Getting Comfortable with Discomfort
I was once asked by a therapist to write down all the qualities one needed to posses in order to train for and complete a marathon. Having run several, it took me almost no time to list off at least 20 attributes. There were the obvious ones of dedication, determination and ability to keep your on eye on the long term goal, but some not so obvious ones made their way onto the list as well. Among them was being okay with getting bored and spending a LOT of time alone, but most importantly being able to embrace discomfort. Spending hours on your feet running mile after mile guarantees that you will eventually experience pain to the point where you really question your judgment in signing up for such a ridiculous event. But the acceptance of the discomfort is how finish lines are crossed and goals are met.
This got me thinking about all the ways discomfort pops up in our lives, especially when it comes to our health and wellness. So many people struggle to make changes because of the discomfort they may feel when doing so. They want to start a new exercise routine but as soon as their muscles start talking and it’s hard to breathe, they throw in the towel. They are interested in cleaning up their diets but can’t imagine what it would be like to eat less of their favorite fast food or cut back on their nightly cocktail. The problem with this kind of thinking is that it fails to recognize the discomfort they are experiencing by NOT making the change. Sleeping poorly, having no energy, getting winded easily, worrying about their health- isn’t that discomfort too? For sure, but the difference lies in the potential of the discomfort.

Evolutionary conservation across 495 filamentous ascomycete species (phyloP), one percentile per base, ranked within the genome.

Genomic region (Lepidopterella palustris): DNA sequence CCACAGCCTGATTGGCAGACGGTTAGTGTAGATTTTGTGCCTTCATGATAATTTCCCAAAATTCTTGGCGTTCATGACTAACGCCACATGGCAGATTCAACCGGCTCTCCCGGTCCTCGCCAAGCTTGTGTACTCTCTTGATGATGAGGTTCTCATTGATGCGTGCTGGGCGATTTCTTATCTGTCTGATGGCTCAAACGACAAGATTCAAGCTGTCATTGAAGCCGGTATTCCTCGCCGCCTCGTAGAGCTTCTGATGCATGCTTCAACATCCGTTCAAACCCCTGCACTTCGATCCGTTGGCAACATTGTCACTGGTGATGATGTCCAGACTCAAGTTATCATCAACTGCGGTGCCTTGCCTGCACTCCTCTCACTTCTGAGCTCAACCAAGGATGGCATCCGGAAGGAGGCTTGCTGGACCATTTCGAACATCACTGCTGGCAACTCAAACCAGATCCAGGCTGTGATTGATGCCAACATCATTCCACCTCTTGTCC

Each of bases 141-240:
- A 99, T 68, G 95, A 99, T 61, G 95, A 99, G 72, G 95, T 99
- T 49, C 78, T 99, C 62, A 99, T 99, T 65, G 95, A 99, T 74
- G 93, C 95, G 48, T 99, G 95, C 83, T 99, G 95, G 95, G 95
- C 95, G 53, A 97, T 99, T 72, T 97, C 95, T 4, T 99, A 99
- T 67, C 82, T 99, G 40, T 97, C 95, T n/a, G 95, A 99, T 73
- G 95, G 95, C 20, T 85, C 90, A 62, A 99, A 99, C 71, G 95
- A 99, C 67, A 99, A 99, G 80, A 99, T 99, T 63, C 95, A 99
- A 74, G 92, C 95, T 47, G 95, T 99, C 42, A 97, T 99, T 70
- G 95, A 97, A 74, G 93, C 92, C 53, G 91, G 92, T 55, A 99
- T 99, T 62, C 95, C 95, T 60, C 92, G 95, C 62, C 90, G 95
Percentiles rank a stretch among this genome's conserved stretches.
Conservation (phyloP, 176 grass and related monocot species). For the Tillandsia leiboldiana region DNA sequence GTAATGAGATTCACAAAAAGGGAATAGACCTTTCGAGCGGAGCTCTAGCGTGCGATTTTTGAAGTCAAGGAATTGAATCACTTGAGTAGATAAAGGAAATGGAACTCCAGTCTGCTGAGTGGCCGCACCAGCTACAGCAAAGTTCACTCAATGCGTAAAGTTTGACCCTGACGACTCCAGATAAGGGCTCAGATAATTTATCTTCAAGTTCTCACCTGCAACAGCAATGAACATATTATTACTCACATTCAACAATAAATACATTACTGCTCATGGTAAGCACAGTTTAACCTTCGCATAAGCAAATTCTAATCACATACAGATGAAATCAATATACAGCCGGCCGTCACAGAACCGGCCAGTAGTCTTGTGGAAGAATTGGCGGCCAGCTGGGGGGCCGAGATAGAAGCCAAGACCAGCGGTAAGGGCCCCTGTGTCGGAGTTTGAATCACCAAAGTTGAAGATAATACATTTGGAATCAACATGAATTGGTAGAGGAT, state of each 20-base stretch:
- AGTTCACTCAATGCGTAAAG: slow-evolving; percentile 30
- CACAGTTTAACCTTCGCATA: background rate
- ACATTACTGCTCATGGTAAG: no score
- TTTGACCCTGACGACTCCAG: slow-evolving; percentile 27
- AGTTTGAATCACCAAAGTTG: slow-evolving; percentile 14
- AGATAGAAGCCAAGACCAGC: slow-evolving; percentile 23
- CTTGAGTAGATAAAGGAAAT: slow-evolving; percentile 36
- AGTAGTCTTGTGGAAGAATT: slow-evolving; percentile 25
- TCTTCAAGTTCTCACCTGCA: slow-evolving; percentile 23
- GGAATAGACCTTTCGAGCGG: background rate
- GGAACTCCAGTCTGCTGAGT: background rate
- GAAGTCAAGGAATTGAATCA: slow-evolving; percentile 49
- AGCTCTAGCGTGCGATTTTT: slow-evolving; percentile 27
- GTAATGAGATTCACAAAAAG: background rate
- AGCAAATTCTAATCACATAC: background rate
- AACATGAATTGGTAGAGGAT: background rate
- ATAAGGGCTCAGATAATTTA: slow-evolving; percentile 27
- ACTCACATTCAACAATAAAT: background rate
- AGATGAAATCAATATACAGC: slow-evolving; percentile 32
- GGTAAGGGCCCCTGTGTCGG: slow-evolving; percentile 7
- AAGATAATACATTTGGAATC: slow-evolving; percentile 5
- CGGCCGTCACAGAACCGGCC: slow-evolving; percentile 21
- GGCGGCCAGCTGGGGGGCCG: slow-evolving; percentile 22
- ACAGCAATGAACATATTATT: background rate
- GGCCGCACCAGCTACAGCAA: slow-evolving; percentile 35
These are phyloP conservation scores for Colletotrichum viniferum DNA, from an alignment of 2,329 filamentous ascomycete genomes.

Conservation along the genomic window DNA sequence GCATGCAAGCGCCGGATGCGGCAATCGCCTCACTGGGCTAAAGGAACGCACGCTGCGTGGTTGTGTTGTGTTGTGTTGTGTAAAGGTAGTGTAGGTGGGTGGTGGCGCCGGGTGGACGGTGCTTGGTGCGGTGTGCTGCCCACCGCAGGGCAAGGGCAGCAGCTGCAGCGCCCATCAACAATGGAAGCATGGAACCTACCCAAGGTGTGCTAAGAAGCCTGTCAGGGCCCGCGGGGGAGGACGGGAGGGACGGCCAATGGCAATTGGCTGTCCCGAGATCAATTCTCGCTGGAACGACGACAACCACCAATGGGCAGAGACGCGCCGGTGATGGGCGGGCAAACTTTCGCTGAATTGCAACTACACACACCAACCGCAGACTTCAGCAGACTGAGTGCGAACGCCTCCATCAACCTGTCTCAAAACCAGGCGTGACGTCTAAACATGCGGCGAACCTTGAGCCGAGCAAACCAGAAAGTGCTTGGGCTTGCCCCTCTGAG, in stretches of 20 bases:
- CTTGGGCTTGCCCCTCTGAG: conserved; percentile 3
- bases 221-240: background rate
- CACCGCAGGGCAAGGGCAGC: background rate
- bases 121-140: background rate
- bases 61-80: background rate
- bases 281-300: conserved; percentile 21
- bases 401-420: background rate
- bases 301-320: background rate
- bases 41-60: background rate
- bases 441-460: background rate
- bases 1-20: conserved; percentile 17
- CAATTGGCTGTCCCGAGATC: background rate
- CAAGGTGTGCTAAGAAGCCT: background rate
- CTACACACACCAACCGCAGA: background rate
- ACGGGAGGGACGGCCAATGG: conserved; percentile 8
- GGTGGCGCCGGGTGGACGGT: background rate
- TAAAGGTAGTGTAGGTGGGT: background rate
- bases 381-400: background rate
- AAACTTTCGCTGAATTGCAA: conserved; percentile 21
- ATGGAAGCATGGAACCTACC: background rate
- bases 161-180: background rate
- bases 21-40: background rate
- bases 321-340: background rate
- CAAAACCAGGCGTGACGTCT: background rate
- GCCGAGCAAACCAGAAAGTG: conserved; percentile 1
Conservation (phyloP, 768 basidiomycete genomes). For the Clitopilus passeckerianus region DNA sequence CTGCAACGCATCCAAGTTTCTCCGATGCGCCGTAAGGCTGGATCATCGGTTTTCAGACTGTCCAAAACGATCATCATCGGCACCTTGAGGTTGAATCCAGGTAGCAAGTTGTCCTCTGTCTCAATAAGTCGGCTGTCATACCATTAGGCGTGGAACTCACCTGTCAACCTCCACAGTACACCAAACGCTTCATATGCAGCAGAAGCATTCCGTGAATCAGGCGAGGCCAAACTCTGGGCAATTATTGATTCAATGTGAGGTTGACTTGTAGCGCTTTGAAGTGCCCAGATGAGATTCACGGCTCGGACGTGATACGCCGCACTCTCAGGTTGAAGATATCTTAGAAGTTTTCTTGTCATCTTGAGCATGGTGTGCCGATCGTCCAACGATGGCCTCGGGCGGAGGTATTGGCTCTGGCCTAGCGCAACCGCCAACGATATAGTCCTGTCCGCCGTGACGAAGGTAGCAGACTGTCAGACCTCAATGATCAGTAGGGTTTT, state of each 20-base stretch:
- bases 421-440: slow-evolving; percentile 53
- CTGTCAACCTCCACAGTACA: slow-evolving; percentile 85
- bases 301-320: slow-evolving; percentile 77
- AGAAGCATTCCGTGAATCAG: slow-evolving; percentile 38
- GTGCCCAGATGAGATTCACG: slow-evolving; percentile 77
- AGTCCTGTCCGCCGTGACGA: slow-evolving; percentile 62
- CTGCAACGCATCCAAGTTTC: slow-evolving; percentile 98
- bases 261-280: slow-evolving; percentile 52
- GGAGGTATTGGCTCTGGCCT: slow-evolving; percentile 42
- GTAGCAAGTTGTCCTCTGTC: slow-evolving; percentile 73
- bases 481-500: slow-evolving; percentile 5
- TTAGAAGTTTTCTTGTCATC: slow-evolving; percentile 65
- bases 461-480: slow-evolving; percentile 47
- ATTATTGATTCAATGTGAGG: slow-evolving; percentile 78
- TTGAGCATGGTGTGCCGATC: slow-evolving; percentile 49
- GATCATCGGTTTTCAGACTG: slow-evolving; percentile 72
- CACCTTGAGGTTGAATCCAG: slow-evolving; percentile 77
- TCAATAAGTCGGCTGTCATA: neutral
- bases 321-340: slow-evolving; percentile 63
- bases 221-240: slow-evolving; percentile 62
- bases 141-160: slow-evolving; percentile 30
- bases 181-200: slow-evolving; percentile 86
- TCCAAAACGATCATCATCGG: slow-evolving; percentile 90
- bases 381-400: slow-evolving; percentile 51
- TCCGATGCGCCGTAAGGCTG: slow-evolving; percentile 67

Discomfort that comes from setting a goal like completing a 5K or experimenting with a plant-based diet; reaching for something just outside of your comfort zone, is the kind worth getting comfortable with. It’s discomfort that hints at growth and possibility, leading you to a better version of yourself you may not knew was possible.
What you say to yourself when the going gets tough matters too. When the feeling of panic at mile 18 starts to set in, I hear the voice in my head telling me that it is still too far to go and it is only going to hurt more if I keep going. I’ve learned to counter that voice with my mantra of “It’s fine. You’re fine. Keep going.” Really friends, once you recognize that those kind of growing pains are a natural and necessary part of the process of change, it becomes a little easier to keep putting one foot in front of the other. Showing up for yourself when the novelty wears off is really where the magic happens.
And here’s the other thing. The pain of the moment won’t last. It will ebb and flow and all you have to do is hold on for the ride. Somehow the agony of mile 18 of the marathon inevitably evolves into a glorious moment of celebration at mile 25. I’ve hung in there. I’ve kept at it and I am about see this crazy thing through. I could be the last woman crossing the finish line and I might as well be winning Olympic gold.
I am not about to tell you that running marathons gets easier the more you do, but staying with the hard parts of change, does. The more times you put in the workout on the days you don’t feel like it, the easier it is the next time. The more you experiment with a new kind of cooking or eating, the faster the process becomes and soon it is second nature. Habits aren’t built on the easy parts. They are forged from the sense of great accomplishment you feel when you’ve leaned in to the challenges.
You’re fine. It’s fine. Keep going.